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The extended quotations from so many eminent thinkers and educators may, in the opinion of some, smack a little of pedantry. But since one great object of such a work is to stimulate to further research, as well as to instruct the uninitiated, these references to and quotations from the works of philosophic thinkers must be regarded not only pertinent, but invaluable. Moreover, the assumption of originality may be cheap with those of slender information, but the real student becomes quite content at times to sit at the feet of those giants who have wrestled with the hard problems of education, and endeavor to reduce their thoughts to practical and efficient uses.

He usually does most for his pupils and readers who opens up to them the literature of his subject, and directs them to the sources of his own inspiration and quickening. The teacher in Training Schools especially must ever consider that he is dealing with minds of greater or less maturity, who are, with himself, desirous to go to the fountain-heads of knowledge and truth, and there drink for themselves. While this course of procedure may prove terribly iconoclastic to those who may be worshipping the false idol of originality, it will always be most helpful to the real lover of truth, and become most beneficent to our fellow-workers.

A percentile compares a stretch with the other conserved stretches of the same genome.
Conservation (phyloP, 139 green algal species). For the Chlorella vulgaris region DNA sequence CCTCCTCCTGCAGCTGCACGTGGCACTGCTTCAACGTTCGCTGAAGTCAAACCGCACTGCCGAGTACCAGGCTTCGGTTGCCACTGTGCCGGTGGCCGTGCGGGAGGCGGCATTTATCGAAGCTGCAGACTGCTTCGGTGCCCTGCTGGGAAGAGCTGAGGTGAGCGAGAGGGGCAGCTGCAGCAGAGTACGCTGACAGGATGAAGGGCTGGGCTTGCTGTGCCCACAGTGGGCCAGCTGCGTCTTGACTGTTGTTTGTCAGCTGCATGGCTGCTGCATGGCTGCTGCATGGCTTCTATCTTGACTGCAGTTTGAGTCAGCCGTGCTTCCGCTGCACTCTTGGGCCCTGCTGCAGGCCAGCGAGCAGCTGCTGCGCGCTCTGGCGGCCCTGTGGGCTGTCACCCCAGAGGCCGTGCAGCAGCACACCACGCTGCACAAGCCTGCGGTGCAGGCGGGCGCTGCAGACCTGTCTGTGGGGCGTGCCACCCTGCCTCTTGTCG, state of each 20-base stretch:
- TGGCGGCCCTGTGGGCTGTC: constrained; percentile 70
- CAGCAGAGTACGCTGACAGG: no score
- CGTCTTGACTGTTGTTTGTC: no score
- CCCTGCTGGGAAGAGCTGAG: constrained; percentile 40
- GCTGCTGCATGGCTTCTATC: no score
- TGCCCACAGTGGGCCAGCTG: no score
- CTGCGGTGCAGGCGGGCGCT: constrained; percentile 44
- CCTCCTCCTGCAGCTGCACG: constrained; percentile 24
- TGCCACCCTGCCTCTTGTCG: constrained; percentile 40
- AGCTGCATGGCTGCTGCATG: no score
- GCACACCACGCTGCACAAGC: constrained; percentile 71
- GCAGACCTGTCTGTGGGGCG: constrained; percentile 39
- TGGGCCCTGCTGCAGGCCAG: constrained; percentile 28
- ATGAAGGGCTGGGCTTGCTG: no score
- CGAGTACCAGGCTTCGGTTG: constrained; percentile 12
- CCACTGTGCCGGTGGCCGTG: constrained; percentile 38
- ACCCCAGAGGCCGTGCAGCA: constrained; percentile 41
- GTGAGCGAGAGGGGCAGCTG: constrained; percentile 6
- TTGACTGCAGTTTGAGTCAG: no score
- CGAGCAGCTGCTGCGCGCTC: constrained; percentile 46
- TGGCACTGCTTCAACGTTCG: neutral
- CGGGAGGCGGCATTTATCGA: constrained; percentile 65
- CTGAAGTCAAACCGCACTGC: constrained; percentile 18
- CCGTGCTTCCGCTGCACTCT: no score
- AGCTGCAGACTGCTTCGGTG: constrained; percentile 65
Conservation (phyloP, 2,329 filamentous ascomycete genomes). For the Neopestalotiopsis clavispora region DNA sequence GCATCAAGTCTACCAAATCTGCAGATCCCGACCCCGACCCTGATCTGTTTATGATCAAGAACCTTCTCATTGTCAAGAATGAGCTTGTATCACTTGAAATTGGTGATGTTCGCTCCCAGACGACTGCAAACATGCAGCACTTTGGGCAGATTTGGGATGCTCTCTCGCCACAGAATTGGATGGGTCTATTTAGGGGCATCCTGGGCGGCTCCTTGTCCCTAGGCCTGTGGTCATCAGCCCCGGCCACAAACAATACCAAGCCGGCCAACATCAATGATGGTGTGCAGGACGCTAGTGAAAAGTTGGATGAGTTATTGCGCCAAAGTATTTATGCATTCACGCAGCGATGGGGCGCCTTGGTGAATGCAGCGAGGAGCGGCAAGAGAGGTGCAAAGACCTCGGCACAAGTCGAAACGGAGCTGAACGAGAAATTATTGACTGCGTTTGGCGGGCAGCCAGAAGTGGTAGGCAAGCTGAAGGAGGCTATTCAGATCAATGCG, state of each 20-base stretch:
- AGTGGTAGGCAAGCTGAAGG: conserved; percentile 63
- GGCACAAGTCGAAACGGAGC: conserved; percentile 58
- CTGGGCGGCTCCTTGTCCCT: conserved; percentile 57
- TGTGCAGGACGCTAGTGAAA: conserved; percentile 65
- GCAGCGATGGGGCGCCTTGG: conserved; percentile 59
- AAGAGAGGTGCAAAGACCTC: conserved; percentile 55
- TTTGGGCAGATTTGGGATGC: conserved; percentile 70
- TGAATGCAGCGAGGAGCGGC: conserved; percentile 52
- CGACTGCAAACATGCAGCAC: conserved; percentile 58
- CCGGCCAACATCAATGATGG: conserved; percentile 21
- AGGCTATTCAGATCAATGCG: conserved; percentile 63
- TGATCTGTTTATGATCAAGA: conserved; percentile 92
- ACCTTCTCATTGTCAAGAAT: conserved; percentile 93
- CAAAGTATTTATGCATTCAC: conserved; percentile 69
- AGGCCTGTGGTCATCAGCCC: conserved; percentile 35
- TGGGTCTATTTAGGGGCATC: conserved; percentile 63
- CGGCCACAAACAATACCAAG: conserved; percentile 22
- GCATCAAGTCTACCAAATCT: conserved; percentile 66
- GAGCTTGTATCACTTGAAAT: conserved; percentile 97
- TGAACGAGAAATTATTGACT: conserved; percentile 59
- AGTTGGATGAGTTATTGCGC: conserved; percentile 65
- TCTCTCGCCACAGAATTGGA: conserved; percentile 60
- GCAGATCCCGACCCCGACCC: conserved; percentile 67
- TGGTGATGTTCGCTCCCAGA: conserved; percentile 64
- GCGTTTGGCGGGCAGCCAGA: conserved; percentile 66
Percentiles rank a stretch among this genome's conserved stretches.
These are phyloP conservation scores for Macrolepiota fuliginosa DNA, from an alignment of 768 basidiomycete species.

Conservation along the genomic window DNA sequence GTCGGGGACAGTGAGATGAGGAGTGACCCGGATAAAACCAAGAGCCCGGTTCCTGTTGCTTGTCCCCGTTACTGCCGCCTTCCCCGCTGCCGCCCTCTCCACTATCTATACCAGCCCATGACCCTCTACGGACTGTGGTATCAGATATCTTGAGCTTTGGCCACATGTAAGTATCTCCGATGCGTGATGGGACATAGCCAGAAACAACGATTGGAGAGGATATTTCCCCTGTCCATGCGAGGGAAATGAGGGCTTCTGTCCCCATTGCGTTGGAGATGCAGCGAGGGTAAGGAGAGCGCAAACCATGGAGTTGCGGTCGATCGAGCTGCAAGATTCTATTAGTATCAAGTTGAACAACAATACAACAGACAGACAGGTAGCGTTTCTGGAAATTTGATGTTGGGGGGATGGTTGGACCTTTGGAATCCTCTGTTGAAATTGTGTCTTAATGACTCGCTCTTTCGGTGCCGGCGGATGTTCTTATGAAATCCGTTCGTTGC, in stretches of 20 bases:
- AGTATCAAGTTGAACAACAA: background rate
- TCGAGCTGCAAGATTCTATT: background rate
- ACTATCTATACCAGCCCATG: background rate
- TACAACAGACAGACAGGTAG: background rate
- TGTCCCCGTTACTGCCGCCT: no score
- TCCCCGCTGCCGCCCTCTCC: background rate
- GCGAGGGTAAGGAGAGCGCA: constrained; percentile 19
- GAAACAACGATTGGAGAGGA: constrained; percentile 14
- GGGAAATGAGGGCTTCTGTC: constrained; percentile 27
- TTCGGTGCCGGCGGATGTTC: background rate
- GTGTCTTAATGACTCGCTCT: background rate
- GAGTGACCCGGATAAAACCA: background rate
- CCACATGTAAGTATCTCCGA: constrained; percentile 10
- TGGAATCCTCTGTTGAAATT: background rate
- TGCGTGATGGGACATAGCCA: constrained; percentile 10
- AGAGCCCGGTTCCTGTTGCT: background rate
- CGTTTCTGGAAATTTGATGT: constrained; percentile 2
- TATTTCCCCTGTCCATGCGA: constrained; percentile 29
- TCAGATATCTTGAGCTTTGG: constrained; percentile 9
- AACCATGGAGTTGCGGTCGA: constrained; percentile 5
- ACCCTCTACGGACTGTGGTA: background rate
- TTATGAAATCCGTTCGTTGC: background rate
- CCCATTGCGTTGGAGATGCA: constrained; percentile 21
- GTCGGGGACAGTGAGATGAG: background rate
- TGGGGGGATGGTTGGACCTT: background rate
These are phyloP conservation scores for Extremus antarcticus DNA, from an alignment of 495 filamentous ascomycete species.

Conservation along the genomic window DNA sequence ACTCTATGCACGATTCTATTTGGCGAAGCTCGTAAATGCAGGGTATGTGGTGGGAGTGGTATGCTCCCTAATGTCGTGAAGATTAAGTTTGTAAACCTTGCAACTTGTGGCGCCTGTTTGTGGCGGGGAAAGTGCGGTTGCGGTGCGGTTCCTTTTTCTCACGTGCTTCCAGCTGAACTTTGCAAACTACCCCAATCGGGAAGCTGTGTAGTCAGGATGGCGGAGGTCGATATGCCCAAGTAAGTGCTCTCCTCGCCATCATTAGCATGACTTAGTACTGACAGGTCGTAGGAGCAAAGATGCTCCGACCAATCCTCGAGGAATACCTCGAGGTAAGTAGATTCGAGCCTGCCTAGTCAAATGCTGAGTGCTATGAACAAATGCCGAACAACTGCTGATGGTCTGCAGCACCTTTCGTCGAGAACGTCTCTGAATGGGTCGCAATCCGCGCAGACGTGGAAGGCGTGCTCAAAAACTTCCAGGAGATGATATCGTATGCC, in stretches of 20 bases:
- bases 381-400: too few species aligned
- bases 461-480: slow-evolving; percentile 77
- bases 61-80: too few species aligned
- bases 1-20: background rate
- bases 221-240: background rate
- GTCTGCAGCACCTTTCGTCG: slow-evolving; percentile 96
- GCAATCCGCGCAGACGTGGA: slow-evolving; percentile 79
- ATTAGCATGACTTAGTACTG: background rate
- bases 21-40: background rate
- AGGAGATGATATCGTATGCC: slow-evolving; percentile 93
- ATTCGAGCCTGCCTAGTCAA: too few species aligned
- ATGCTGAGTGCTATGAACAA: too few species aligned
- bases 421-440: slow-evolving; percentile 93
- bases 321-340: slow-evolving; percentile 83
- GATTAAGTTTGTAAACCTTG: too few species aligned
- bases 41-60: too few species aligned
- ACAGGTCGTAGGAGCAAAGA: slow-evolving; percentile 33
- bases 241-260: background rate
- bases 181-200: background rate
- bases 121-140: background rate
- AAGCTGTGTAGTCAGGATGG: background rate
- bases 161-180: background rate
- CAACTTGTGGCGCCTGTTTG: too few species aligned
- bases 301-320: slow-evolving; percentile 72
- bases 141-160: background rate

It is highly probable that some positions of the author will not pass unchallenged. Some readers may be inclined to believe that his boldness sometimes verges on rashness, and that in some points he has not fully established what he

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claims : but in all the work there breathes the spirit of honest conviction ; and honest thinking cannot long remain wrong thinking after the wrong has been pointed out. If by frank and generous criticism it shall be shown that the author has inadvertently been led to make any misstatements of fact or principle, these corrections will probably be thankfully received, and can be easily incorporated into the text of some future edition.

The subject here presented by Dr. Hoose is specially worthy of investigation and attention on the part of the directors of Training Schools; indeed, none are of greater value. Hence we must believe that this work will be cordially wel. comed by the teachers of Normal Schools, by the graduating classes of these schools, and by all thorough teachers, as supplying a long-felt need.

CHAS. W. BENNETT. SYRACUSE UNIVERSITY, January 1, 1879.

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